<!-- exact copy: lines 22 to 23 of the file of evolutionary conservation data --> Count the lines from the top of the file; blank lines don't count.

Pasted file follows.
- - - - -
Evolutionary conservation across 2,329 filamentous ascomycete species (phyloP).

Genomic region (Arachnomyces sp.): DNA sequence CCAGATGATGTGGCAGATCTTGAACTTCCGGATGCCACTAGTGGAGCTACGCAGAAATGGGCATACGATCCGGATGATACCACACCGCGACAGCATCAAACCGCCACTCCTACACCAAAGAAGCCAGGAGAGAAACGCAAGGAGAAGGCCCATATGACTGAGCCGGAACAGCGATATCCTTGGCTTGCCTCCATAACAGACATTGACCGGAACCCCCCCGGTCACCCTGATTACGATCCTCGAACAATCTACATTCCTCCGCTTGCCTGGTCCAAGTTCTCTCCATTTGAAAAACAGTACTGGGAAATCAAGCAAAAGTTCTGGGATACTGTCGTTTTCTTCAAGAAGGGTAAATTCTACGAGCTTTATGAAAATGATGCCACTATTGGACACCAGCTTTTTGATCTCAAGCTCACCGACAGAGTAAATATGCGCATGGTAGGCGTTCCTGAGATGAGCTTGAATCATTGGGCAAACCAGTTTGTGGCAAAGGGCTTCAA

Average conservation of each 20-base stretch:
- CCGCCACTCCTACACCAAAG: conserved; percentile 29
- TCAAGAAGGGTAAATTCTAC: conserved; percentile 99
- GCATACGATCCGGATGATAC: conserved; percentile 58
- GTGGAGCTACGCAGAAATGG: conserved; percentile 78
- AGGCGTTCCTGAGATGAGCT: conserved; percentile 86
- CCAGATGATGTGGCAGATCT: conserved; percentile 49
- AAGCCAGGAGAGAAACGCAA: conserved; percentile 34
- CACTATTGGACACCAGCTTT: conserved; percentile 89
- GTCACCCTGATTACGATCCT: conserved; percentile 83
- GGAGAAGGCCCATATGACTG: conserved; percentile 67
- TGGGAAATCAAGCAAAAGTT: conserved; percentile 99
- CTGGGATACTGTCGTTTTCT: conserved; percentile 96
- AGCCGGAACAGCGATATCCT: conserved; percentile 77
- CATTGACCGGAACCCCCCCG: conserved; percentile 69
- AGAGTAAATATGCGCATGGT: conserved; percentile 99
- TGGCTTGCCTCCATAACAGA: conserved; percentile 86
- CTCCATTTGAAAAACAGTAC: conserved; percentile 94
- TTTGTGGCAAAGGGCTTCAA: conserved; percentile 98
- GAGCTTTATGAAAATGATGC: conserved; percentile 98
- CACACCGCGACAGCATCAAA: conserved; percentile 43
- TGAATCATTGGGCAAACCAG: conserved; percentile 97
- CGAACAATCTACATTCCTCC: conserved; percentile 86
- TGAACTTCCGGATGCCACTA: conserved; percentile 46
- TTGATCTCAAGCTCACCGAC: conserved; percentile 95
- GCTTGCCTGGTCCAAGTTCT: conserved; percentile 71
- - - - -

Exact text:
- GAGCTTTATGAAAATGATGC: conserved; percentile 98
- CACACCGCGACAGCATCAAA: conserved; percentile 43